Finally, when I decided to go for it, I hustled like wild to ensure admission at my top choice schools with the best possible scholarship package, which meant removing myself from the social circuit throughout GMAT studies, taking that test more times than desired, enrolling in classes at my local community college to fill gaps in my undergrad transcript, calling yet another current student to continue to learn about schools, participating in that admissions event even though I’d already been to dozens, and exercising those negotiation skills as soon as the offers came.

What other MBA programs did you apply to?  I only applied to CGSM schools. They included (In alphabetical order): Carnegie Mellon Tepper School of Business, Cornell University Johnson School of Business, University of North Carolina Kenan-Flagler Business School, University of Rochester Simon School of Business, and the Yale University School of Management.

How did you determine your fit at various schools? Since I only applied to CGSM schools or schools about to become CGSM schools, this narrowed my list down to 20 potential schools. From there, as a graduate of a small liberal arts college, I know that I learn best in smaller communities, so I primarily only applied to smaller programs known for collaboration and strong community. I also knew that I wanted to minimize potential debt, so I narrowed my search to schools in areas with a lower cost of living or lower tuition. I then got on the phone with as many current students and alums as possible, attended every webinar I could, called admissions officers, read Poets & Quants profiles, and perused school blogs (which were all excellent tools in helping me determine cultural fit).

What was your defining moment and how did it shape who you are? In looking back, the moments that have been the most defining have always involved a mentor who deeply believed in my ability to think and do. When I think about my experience at Smith College, even more than the curriculum, it was the professors and peers who I engaged with beyond the classroom that propelled me forward. Similarly, in my work environments, it’s been the mentors who have gone above-and-beyond to take me under their wing and teach me what they know. One of the reasons I’m most looking forward to Foster is because I know that our small class size and stellar faculty will allow for similar experiences. For me, it has always been those deeper interpersonal connections that’s created a sense of what’s possible in the future.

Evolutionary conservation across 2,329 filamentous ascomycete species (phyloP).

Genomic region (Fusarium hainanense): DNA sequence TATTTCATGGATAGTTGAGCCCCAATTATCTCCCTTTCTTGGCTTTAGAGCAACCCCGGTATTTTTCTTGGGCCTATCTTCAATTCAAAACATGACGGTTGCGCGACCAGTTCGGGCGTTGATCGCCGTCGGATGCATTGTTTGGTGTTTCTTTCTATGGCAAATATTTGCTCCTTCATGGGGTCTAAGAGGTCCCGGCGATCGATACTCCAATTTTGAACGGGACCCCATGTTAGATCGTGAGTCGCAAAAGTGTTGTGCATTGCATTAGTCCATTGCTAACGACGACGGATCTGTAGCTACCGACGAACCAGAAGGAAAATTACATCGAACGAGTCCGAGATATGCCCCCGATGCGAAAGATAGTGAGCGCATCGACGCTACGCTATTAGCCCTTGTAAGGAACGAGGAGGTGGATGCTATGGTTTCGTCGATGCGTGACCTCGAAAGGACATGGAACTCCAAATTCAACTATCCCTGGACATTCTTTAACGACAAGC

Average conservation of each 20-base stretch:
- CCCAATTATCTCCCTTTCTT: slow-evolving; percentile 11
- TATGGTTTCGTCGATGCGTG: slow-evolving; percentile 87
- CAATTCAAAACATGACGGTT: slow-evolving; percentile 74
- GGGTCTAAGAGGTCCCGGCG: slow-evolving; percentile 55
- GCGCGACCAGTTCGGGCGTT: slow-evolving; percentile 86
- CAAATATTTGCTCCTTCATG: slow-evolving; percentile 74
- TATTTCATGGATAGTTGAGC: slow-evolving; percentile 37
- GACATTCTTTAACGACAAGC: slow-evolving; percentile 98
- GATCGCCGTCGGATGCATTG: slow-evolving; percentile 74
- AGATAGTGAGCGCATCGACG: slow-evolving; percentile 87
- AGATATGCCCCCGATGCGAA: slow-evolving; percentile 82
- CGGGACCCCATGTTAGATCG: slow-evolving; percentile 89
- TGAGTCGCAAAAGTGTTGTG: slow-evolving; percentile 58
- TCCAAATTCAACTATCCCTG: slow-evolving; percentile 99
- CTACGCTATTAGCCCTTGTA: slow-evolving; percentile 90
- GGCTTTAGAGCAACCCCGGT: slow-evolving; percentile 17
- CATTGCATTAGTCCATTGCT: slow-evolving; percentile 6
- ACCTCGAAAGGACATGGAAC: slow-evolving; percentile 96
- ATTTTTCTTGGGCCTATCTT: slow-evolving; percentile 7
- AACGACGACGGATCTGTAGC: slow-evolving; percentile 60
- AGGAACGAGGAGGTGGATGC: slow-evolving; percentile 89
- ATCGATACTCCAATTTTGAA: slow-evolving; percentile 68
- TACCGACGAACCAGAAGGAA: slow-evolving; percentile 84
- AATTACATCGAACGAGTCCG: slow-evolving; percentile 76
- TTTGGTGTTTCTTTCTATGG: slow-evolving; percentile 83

What do you plan to do after you graduate? I have one dream job I’m going after, three companies and roles that would be utterly amazing, and a long list of organizations I really need to get to know better. I’ll be more specific publicly once I land that dream job.

Where do you see yourself in five years? In five years, I will hopefully be three years post-MBA, employing my vast business knowledge and network to thrive in my organization and industry, learning something new every day, asking hard questions to inform strategy, working as part of a rock star team, and making positive impact in my organization and community.

Meet the Class of 2020 Series

Harvard Business School

London Business School

IESE Business School

University of Pennsylvania’s Wharton School

Northwestern University’s Kellogg School of Management

University of Chicago’s Booth School of Business

MIT Sloan School of Management

Columbia Business School

UC-Berkeley Haas School of Business

Dartmouth College Tuck School of Business

Yale School of Mnnagement

University of Michigan’s Ross School of Business

Duke University’s Fuqua School of Business

Cornell University’s Johnson Graduate School of Management

UNC Kenan-Flagler Business School

New York University’s Stern School of Business

University of Texas-Austin McCombs School of Business

Emory’s Goizueta School of Business

Georgetown University’s McDonough School of Business

University of Washington’s Foster School of Business

Vanderbilt University Owen Graduate School of Management

Washington University’s Olin Business School

Georgia Institute of Technology’s Scheller College of Business

Babson College’s Olin Graduate School of Business